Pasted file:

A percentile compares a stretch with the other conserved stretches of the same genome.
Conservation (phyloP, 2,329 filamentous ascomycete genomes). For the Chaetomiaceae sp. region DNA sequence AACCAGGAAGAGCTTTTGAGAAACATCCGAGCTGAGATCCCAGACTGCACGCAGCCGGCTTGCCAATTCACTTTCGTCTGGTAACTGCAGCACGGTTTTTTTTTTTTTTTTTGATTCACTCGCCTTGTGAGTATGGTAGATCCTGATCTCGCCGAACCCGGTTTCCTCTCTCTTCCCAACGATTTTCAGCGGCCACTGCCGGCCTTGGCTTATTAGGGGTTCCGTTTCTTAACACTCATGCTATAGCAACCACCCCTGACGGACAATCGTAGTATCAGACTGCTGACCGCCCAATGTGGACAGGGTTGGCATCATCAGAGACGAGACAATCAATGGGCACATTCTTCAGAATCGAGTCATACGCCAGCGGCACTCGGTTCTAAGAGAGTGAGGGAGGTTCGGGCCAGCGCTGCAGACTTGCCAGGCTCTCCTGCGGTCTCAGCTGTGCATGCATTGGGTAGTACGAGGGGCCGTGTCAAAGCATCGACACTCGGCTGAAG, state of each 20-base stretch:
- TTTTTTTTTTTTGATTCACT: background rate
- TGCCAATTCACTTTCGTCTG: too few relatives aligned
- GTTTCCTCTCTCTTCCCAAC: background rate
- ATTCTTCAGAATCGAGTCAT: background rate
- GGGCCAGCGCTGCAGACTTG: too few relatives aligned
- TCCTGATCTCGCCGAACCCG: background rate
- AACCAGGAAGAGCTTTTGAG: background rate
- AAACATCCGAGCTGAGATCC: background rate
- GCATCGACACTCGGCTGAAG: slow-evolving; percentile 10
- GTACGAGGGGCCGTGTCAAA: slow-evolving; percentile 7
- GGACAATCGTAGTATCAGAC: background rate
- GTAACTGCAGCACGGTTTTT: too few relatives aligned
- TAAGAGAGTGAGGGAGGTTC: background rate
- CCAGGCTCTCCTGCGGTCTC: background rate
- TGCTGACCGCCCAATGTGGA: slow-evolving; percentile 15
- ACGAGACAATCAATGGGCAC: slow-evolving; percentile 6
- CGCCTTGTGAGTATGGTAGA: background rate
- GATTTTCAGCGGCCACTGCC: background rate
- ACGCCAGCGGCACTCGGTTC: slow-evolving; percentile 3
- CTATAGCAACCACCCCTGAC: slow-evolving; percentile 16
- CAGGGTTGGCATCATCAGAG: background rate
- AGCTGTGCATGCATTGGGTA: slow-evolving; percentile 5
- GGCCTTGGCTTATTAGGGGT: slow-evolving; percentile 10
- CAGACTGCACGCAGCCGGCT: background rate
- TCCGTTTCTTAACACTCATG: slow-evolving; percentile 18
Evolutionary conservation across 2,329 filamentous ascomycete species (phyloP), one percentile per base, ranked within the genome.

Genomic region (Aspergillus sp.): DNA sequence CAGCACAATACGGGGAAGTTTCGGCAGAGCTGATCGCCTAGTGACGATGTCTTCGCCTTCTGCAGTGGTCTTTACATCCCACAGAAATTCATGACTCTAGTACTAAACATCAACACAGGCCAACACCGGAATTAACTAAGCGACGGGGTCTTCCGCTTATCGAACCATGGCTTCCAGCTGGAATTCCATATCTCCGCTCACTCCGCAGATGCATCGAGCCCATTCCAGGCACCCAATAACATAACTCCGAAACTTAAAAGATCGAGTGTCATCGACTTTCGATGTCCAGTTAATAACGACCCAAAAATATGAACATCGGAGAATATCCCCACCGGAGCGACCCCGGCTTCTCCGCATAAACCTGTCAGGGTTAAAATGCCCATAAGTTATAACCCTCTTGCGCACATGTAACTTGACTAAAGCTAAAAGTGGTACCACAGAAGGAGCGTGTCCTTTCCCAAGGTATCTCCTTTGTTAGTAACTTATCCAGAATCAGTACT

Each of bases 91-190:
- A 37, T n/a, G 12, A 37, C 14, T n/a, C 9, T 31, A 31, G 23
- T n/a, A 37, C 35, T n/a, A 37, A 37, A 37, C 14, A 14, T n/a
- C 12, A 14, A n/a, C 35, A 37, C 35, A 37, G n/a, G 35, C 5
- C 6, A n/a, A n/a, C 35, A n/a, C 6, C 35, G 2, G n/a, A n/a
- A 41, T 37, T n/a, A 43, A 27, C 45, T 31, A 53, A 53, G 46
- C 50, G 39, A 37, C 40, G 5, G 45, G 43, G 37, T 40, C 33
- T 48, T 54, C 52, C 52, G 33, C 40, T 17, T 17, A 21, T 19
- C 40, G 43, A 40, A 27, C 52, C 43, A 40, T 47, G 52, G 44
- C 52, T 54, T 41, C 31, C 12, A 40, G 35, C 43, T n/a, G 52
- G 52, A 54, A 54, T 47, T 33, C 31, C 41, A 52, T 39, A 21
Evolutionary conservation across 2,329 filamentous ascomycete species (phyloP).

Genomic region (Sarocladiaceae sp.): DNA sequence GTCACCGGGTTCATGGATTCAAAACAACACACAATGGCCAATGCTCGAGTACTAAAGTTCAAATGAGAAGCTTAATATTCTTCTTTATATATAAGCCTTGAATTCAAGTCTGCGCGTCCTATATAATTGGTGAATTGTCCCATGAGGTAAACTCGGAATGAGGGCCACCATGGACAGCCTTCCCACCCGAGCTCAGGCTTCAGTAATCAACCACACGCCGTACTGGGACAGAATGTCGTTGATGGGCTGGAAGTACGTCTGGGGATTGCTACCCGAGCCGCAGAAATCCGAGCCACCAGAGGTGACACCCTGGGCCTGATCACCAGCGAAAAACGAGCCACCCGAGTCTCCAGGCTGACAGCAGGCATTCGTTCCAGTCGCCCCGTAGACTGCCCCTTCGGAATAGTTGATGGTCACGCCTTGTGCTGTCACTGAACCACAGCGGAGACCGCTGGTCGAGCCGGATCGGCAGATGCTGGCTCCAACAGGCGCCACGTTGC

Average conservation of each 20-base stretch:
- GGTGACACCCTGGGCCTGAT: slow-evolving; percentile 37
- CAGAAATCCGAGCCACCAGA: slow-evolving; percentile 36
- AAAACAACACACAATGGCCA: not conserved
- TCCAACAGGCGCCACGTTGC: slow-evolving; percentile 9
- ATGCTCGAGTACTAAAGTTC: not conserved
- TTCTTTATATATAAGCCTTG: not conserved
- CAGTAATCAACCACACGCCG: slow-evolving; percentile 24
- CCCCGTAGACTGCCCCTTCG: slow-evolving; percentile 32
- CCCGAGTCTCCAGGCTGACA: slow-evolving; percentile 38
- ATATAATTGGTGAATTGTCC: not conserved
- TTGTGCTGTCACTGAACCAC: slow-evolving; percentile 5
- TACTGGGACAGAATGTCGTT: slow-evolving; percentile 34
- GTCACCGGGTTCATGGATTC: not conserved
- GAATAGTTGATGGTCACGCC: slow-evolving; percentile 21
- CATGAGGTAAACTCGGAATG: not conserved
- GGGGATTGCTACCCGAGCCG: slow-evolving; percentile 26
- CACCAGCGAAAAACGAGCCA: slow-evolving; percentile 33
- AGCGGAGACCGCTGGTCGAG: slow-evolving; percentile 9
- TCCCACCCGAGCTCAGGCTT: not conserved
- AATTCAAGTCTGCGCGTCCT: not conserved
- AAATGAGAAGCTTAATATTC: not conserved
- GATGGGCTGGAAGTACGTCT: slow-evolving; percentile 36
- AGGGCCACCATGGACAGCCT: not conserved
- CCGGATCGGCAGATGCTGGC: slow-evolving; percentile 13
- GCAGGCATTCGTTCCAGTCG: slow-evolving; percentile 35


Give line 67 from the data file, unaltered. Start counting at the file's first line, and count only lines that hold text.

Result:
- CCGGATCGGCAGATGCTGGC: slow-evolving; percentile 13